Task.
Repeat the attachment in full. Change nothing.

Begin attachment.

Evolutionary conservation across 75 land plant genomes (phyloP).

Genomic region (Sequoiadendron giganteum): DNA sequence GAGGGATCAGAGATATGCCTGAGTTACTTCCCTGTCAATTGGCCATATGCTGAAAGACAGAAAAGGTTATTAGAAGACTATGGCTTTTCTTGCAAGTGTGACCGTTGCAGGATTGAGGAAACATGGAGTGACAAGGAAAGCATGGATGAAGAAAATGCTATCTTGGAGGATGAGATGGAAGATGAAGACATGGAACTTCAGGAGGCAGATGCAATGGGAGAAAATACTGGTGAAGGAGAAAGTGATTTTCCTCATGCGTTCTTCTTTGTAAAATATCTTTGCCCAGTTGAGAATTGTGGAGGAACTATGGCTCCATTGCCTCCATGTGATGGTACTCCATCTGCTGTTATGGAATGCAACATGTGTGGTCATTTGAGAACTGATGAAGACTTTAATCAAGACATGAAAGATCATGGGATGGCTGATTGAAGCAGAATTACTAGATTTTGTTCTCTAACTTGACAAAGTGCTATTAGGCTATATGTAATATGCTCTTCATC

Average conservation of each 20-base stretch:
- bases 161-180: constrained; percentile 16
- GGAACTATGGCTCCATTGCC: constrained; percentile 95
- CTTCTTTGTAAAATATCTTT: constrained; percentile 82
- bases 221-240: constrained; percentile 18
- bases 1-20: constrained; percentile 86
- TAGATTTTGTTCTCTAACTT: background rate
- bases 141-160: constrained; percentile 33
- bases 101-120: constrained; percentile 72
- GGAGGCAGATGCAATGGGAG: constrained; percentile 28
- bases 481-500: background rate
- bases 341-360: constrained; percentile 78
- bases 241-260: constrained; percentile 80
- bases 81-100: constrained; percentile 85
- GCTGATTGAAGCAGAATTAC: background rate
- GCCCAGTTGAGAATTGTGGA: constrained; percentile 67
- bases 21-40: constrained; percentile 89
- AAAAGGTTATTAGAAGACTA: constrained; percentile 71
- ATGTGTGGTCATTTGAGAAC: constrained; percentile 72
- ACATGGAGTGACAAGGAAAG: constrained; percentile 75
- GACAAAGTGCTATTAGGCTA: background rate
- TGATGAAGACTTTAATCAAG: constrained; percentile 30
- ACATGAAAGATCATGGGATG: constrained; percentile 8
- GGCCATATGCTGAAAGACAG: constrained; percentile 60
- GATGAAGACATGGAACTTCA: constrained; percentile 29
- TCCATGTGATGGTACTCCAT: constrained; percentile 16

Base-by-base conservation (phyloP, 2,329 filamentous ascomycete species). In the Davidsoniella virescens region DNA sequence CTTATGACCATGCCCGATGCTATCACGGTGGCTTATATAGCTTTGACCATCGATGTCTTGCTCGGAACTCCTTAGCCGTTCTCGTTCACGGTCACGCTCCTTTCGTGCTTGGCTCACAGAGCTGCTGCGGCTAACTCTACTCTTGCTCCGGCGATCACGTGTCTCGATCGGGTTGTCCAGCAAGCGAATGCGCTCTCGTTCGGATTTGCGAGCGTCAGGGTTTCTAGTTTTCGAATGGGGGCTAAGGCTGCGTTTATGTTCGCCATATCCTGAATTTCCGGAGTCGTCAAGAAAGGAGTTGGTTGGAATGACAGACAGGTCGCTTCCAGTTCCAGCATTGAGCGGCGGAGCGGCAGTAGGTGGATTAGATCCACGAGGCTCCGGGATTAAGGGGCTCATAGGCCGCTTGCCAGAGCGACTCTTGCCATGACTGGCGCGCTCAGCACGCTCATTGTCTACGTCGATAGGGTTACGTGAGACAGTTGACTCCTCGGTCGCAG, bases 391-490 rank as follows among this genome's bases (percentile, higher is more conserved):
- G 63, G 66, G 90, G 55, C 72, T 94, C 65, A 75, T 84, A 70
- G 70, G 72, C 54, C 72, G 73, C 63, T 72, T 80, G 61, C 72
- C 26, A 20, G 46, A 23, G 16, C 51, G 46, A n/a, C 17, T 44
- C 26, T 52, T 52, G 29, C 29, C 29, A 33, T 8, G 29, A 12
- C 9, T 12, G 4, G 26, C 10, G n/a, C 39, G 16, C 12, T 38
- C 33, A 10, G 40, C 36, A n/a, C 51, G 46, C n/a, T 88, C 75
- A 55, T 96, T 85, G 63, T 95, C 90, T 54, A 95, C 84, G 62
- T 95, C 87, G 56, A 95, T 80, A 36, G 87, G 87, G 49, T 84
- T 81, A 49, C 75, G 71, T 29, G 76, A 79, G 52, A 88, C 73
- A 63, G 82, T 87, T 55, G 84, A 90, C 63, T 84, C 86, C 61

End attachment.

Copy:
Evolutionary conservation across 75 land plant genomes (phyloP).

Genomic region (Sequoiadendron giganteum): DNA sequence GAGGGATCAGAGATATGCCTGAGTTACTTCCCTGTCAATTGGCCATATGCTGAAAGACAGAAAAGGTTATTAGAAGACTATGGCTTTTCTTGCAAGTGTGACCGTTGCAGGATTGAGGAAACATGGAGTGACAAGGAAAGCATGGATGAAGAAAATGCTATCTTGGAGGATGAGATGGAAGATGAAGACATGGAACTTCAGGAGGCAGATGCAATGGGAGAAAATACTGGTGAAGGAGAAAGTGATTTTCCTCATGCGTTCTTCTTTGTAAAATATCTTTGCCCAGTTGAGAATTGTGGAGGAACTATGGCTCCATTGCCTCCATGTGATGGTACTCCATCTGCTGTTATGGAATGCAACATGTGTGGTCATTTGAGAACTGATGAAGACTTTAATCAAGACATGAAAGATCATGGGATGGCTGATTGAAGCAGAATTACTAGATTTTGTTCTCTAACTTGACAAAGTGCTATTAGGCTATATGTAATATGCTCTTCATC

Average conservation of each 20-base stretch:
- bases 161-180: constrained; percentile 16
- GGAACTATGGCTCCATTGCC: constrained; percentile 95
- CTTCTTTGTAAAATATCTTT: constrained; percentile 82
- bases 221-240: constrained; percentile 18
- bases 1-20: constrained; percentile 86
- TAGATTTTGTTCTCTAACTT: background rate
- bases 141-160: constrained; percentile 33
- bases 101-120: constrained; percentile 72
- GGAGGCAGATGCAATGGGAG: constrained; percentile 28
- bases 481-500: background rate
- bases 341-360: constrained; percentile 78
- bases 241-260: constrained; percentile 80
- bases 81-100: constrained; percentile 85
- GCTGATTGAAGCAGAATTAC: background rate
- GCCCAGTTGAGAATTGTGGA: constrained; percentile 67
- bases 21-40: constrained; percentile 89
- AAAAGGTTATTAGAAGACTA: constrained; percentile 71
- ATGTGTGGTCATTTGAGAAC: constrained; percentile 72
- ACATGGAGTGACAAGGAAAG: constrained; percentile 75
- GACAAAGTGCTATTAGGCTA: background rate
- TGATGAAGACTTTAATCAAG: constrained; percentile 30
- ACATGAAAGATCATGGGATG: constrained; percentile 8
- GGCCATATGCTGAAAGACAG: constrained; percentile 60
- GATGAAGACATGGAACTTCA: constrained; percentile 29
- TCCATGTGATGGTACTCCAT: constrained; percentile 16

Base-by-base conservation (phyloP, 2,329 filamentous ascomycete species). In the Davidsoniella virescens region DNA sequence CTTATGACCATGCCCGATGCTATCACGGTGGCTTATATAGCTTTGACCATCGATGTCTTGCTCGGAACTCCTTAGCCGTTCTCGTTCACGGTCACGCTCCTTTCGTGCTTGGCTCACAGAGCTGCTGCGGCTAACTCTACTCTTGCTCCGGCGATCACGTGTCTCGATCGGGTTGTCCAGCAAGCGAATGCGCTCTCGTTCGGATTTGCGAGCGTCAGGGTTTCTAGTTTTCGAATGGGGGCTAAGGCTGCGTTTATGTTCGCCATATCCTGAATTTCCGGAGTCGTCAAGAAAGGAGTTGGTTGGAATGACAGACAGGTCGCTTCCAGTTCCAGCATTGAGCGGCGGAGCGGCAGTAGGTGGATTAGATCCACGAGGCTCCGGGATTAAGGGGCTCATAGGCCGCTTGCCAGAGCGACTCTTGCCATGACTGGCGCGCTCAGCACGCTCATTGTCTACGTCGATAGGGTTACGTGAGACAGTTGACTCCTCGGTCGCAG, bases 391-490 rank as follows among this genome's bases (percentile, higher is more conserved):
- G 63, G 66, G 90, G 55, C 72, T 94, C 65, A 75, T 84, A 70
- G 70, G 72, C 54, C 72, G 73, C 63, T 72, T 80, G 61, C 72
- C 26, A 20, G 46, A 23, G 16, C 51, G 46, A n/a, C 17, T 44
- C 26, T 52, T 52, G 29, C 29, C 29, A 33, T 8, G 29, A 12
- C 9, T 12, G 4, G 26, C 10, G n/a, C 39, G 16, C 12, T 38
- C 33, A 10, G 40, C 36, A n/a, C 51, G 46, C n/a, T 88, C 75
- A 55, T 96, T 85, G 63, T 95, C 90, T 54, A 95, C 84, G 62
- T 95, C 87, G 56, A 95, T 80, A 36, G 87, G 87, G 49, T 84
- T 81, A 49, C 75, G 71, T 29, G 76, A 79, G 52, A 88, C 73
- A 63, G 82, T 87, T 55, G 84, A 90, C 63, T 84, C 86, C 61